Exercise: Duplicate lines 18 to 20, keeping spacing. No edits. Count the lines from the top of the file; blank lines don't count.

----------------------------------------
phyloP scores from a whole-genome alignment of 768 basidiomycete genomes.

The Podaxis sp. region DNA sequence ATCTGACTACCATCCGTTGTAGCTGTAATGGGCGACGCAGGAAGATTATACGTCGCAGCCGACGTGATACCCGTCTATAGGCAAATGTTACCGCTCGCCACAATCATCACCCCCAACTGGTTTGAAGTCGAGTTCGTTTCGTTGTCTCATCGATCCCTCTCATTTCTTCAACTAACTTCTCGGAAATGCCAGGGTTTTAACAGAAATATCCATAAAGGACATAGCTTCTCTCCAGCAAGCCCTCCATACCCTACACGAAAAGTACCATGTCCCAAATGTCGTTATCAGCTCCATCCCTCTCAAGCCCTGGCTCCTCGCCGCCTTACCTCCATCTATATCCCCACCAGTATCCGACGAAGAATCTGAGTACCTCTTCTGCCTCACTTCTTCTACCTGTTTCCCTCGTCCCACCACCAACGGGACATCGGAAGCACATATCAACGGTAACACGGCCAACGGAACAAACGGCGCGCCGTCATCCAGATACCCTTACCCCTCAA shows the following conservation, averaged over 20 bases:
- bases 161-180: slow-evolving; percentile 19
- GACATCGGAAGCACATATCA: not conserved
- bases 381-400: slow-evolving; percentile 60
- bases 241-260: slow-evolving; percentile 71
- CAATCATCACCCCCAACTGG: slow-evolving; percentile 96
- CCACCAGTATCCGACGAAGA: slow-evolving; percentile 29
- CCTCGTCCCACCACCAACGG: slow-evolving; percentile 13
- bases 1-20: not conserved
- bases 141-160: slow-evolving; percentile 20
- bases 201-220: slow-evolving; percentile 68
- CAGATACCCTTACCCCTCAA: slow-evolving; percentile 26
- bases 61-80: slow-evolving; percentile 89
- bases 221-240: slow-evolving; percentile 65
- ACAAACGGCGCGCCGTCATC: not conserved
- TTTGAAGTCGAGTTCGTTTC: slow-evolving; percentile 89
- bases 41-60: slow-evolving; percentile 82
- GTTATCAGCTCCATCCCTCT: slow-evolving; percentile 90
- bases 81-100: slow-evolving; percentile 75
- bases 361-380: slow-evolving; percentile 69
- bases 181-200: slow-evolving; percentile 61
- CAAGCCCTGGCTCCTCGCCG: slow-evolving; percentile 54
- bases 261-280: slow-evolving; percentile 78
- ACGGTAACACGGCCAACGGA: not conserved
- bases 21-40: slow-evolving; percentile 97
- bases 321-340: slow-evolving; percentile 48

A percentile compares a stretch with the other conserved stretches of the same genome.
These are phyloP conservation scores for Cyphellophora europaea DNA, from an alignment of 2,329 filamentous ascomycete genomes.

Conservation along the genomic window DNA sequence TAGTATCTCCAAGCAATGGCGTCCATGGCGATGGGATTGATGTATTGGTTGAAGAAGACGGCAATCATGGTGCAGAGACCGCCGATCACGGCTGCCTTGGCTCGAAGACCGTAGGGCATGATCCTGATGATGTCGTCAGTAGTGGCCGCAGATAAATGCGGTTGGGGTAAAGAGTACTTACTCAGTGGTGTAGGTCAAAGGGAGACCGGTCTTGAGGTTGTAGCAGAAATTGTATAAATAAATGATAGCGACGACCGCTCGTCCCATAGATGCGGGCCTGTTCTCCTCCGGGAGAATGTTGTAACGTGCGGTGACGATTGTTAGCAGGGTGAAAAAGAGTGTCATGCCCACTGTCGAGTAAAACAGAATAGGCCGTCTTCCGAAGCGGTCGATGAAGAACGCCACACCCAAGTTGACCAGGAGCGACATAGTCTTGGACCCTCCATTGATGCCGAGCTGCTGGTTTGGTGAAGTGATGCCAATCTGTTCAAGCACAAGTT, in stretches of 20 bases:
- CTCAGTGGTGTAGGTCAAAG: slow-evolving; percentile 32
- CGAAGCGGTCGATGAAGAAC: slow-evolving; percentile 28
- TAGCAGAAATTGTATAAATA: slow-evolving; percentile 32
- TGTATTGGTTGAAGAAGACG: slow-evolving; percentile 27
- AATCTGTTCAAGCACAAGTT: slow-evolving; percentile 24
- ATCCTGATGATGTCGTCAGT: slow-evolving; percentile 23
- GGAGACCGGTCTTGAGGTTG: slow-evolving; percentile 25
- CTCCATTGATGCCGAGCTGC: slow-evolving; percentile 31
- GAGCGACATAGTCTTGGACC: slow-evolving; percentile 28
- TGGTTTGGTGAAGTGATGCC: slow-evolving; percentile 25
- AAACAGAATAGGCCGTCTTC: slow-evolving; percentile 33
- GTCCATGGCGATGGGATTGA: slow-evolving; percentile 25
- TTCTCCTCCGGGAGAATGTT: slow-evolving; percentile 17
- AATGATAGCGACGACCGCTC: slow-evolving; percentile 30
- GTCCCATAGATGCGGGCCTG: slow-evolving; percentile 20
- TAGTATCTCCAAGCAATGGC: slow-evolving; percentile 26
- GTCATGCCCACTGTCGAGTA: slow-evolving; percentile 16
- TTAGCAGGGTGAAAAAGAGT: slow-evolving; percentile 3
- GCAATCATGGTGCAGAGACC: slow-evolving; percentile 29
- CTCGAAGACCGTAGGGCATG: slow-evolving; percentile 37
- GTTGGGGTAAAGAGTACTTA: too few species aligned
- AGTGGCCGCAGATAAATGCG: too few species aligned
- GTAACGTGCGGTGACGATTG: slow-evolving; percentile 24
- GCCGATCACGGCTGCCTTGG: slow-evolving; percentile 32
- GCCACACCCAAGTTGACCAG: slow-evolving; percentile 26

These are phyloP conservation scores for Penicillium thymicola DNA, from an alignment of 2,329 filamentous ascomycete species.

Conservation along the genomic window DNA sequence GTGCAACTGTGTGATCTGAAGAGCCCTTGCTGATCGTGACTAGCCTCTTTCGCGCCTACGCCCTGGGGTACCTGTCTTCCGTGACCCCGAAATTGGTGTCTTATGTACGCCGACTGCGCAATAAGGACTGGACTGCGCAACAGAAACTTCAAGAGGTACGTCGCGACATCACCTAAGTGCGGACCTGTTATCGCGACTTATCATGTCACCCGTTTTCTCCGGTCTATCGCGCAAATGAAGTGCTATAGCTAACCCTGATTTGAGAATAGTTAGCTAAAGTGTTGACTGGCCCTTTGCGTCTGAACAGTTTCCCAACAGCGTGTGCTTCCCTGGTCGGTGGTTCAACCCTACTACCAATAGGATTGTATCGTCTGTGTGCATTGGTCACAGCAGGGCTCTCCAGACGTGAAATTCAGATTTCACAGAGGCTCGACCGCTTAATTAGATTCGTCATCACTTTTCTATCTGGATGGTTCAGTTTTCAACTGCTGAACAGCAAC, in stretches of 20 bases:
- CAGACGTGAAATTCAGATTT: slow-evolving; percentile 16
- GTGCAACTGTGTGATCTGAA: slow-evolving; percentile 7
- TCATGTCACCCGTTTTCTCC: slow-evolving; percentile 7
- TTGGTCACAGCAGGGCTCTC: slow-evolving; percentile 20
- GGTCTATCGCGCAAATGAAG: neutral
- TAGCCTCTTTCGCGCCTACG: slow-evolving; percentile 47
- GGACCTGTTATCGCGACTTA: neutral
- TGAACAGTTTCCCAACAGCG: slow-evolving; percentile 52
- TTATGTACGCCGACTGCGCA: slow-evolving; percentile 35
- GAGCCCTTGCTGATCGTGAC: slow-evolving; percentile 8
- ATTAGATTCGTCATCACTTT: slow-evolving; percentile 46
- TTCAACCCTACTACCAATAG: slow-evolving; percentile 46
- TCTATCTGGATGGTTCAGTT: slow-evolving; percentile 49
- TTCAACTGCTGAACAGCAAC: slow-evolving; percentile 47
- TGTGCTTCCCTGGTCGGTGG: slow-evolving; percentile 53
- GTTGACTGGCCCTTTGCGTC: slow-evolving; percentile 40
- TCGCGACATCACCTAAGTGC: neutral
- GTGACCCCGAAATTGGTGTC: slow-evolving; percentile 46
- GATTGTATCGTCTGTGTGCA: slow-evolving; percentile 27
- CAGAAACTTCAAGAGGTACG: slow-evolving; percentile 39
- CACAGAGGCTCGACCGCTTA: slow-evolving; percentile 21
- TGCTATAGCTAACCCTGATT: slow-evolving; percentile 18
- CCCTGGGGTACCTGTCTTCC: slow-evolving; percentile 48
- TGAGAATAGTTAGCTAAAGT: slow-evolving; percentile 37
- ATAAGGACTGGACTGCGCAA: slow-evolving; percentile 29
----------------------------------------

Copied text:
- bases 41-60: slow-evolving; percentile 82
- GTTATCAGCTCCATCCCTCT: slow-evolving; percentile 90
- bases 81-100: slow-evolving; percentile 75